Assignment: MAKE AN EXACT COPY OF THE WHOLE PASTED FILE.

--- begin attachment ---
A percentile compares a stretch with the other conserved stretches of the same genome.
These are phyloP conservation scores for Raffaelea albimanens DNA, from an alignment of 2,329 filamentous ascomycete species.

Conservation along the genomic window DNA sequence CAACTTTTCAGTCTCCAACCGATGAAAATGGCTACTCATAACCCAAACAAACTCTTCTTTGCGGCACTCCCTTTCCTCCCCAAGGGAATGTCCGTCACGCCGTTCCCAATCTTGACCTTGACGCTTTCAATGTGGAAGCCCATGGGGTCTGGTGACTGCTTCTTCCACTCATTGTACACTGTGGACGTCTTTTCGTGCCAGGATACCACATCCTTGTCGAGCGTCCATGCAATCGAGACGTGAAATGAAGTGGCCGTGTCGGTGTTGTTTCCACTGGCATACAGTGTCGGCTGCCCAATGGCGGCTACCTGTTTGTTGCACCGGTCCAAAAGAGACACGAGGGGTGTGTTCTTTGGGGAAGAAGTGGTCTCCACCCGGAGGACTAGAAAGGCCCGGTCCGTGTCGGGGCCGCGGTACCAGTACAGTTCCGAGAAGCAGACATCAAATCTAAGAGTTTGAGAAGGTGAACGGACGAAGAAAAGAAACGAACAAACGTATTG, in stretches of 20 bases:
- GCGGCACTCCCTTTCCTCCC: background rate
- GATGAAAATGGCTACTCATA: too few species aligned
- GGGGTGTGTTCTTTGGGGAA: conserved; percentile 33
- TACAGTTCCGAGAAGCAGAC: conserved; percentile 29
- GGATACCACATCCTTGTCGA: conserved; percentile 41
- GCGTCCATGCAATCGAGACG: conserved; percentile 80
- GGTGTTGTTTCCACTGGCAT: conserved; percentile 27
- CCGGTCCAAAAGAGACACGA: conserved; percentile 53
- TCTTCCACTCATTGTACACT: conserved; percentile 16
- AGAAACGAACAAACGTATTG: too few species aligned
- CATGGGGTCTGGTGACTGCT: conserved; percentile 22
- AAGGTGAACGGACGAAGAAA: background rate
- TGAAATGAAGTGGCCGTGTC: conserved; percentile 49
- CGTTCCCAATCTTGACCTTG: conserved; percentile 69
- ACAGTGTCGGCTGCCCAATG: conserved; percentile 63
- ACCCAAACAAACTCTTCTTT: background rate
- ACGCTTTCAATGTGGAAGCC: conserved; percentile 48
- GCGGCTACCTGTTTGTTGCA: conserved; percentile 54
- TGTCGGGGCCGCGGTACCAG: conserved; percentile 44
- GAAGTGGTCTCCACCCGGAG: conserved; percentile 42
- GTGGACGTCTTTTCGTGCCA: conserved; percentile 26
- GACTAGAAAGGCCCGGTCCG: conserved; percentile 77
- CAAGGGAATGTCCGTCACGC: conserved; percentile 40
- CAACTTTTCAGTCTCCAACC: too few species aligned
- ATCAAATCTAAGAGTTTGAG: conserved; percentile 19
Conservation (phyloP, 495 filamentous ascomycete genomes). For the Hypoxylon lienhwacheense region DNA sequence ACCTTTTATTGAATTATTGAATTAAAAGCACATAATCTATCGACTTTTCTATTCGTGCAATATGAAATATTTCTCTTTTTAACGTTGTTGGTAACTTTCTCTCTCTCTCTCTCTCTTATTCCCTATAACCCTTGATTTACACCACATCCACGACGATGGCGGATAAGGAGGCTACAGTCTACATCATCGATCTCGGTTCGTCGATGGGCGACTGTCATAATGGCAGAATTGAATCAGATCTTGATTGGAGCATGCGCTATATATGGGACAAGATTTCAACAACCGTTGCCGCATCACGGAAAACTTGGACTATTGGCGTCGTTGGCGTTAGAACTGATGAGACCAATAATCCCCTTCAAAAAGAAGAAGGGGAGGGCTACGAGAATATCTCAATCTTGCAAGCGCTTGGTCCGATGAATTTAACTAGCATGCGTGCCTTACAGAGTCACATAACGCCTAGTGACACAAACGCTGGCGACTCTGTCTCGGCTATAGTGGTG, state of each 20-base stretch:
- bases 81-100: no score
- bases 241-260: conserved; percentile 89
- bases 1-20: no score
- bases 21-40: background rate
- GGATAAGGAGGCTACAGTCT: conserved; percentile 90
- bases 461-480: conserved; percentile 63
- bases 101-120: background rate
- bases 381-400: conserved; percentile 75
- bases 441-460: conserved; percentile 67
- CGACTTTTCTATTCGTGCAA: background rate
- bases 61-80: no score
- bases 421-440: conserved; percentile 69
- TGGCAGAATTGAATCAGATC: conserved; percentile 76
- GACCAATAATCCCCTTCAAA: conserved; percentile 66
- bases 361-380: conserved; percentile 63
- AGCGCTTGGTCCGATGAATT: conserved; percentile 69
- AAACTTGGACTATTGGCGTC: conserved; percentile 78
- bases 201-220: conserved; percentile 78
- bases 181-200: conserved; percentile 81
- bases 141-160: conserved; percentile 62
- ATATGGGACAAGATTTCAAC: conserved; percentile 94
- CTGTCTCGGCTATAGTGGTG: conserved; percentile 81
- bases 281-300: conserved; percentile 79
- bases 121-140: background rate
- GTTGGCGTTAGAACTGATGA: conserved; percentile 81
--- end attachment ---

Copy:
A percentile compares a stretch with the other conserved stretches of the same genome.
These are phyloP conservation scores for Raffaelea albimanens DNA, from an alignment of 2,329 filamentous ascomycete species.

Conservation along the genomic window DNA sequence CAACTTTTCAGTCTCCAACCGATGAAAATGGCTACTCATAACCCAAACAAACTCTTCTTTGCGGCACTCCCTTTCCTCCCCAAGGGAATGTCCGTCACGCCGTTCCCAATCTTGACCTTGACGCTTTCAATGTGGAAGCCCATGGGGTCTGGTGACTGCTTCTTCCACTCATTGTACACTGTGGACGTCTTTTCGTGCCAGGATACCACATCCTTGTCGAGCGTCCATGCAATCGAGACGTGAAATGAAGTGGCCGTGTCGGTGTTGTTTCCACTGGCATACAGTGTCGGCTGCCCAATGGCGGCTACCTGTTTGTTGCACCGGTCCAAAAGAGACACGAGGGGTGTGTTCTTTGGGGAAGAAGTGGTCTCCACCCGGAGGACTAGAAAGGCCCGGTCCGTGTCGGGGCCGCGGTACCAGTACAGTTCCGAGAAGCAGACATCAAATCTAAGAGTTTGAGAAGGTGAACGGACGAAGAAAAGAAACGAACAAACGTATTG, in stretches of 20 bases:
- GCGGCACTCCCTTTCCTCCC: background rate
- GATGAAAATGGCTACTCATA: too few species aligned
- GGGGTGTGTTCTTTGGGGAA: conserved; percentile 33
- TACAGTTCCGAGAAGCAGAC: conserved; percentile 29
- GGATACCACATCCTTGTCGA: conserved; percentile 41
- GCGTCCATGCAATCGAGACG: conserved; percentile 80
- GGTGTTGTTTCCACTGGCAT: conserved; percentile 27
- CCGGTCCAAAAGAGACACGA: conserved; percentile 53
- TCTTCCACTCATTGTACACT: conserved; percentile 16
- AGAAACGAACAAACGTATTG: too few species aligned
- CATGGGGTCTGGTGACTGCT: conserved; percentile 22
- AAGGTGAACGGACGAAGAAA: background rate
- TGAAATGAAGTGGCCGTGTC: conserved; percentile 49
- CGTTCCCAATCTTGACCTTG: conserved; percentile 69
- ACAGTGTCGGCTGCCCAATG: conserved; percentile 63
- ACCCAAACAAACTCTTCTTT: background rate
- ACGCTTTCAATGTGGAAGCC: conserved; percentile 48
- GCGGCTACCTGTTTGTTGCA: conserved; percentile 54
- TGTCGGGGCCGCGGTACCAG: conserved; percentile 44
- GAAGTGGTCTCCACCCGGAG: conserved; percentile 42
- GTGGACGTCTTTTCGTGCCA: conserved; percentile 26
- GACTAGAAAGGCCCGGTCCG: conserved; percentile 77
- CAAGGGAATGTCCGTCACGC: conserved; percentile 40
- CAACTTTTCAGTCTCCAACC: too few species aligned
- ATCAAATCTAAGAGTTTGAG: conserved; percentile 19
Conservation (phyloP, 495 filamentous ascomycete genomes). For the Hypoxylon lienhwacheense region DNA sequence ACCTTTTATTGAATTATTGAATTAAAAGCACATAATCTATCGACTTTTCTATTCGTGCAATATGAAATATTTCTCTTTTTAACGTTGTTGGTAACTTTCTCTCTCTCTCTCTCTCTTATTCCCTATAACCCTTGATTTACACCACATCCACGACGATGGCGGATAAGGAGGCTACAGTCTACATCATCGATCTCGGTTCGTCGATGGGCGACTGTCATAATGGCAGAATTGAATCAGATCTTGATTGGAGCATGCGCTATATATGGGACAAGATTTCAACAACCGTTGCCGCATCACGGAAAACTTGGACTATTGGCGTCGTTGGCGTTAGAACTGATGAGACCAATAATCCCCTTCAAAAAGAAGAAGGGGAGGGCTACGAGAATATCTCAATCTTGCAAGCGCTTGGTCCGATGAATTTAACTAGCATGCGTGCCTTACAGAGTCACATAACGCCTAGTGACACAAACGCTGGCGACTCTGTCTCGGCTATAGTGGTG, state of each 20-base stretch:
- bases 81-100: no score
- bases 241-260: conserved; percentile 89
- bases 1-20: no score
- bases 21-40: background rate
- GGATAAGGAGGCTACAGTCT: conserved; percentile 90
- bases 461-480: conserved; percentile 63
- bases 101-120: background rate
- bases 381-400: conserved; percentile 75
- bases 441-460: conserved; percentile 67
- CGACTTTTCTATTCGTGCAA: background rate
- bases 61-80: no score
- bases 421-440: conserved; percentile 69
- TGGCAGAATTGAATCAGATC: conserved; percentile 76
- GACCAATAATCCCCTTCAAA: conserved; percentile 66
- bases 361-380: conserved; percentile 63
- AGCGCTTGGTCCGATGAATT: conserved; percentile 69
- AAACTTGGACTATTGGCGTC: conserved; percentile 78
- bases 201-220: conserved; percentile 78
- bases 181-200: conserved; percentile 81
- bases 141-160: conserved; percentile 62
- ATATGGGACAAGATTTCAAC: conserved; percentile 94
- CTGTCTCGGCTATAGTGGTG: conserved; percentile 81
- bases 281-300: conserved; percentile 79
- bases 121-140: background rate
- GTTGGCGTTAGAACTGATGA: conserved; percentile 81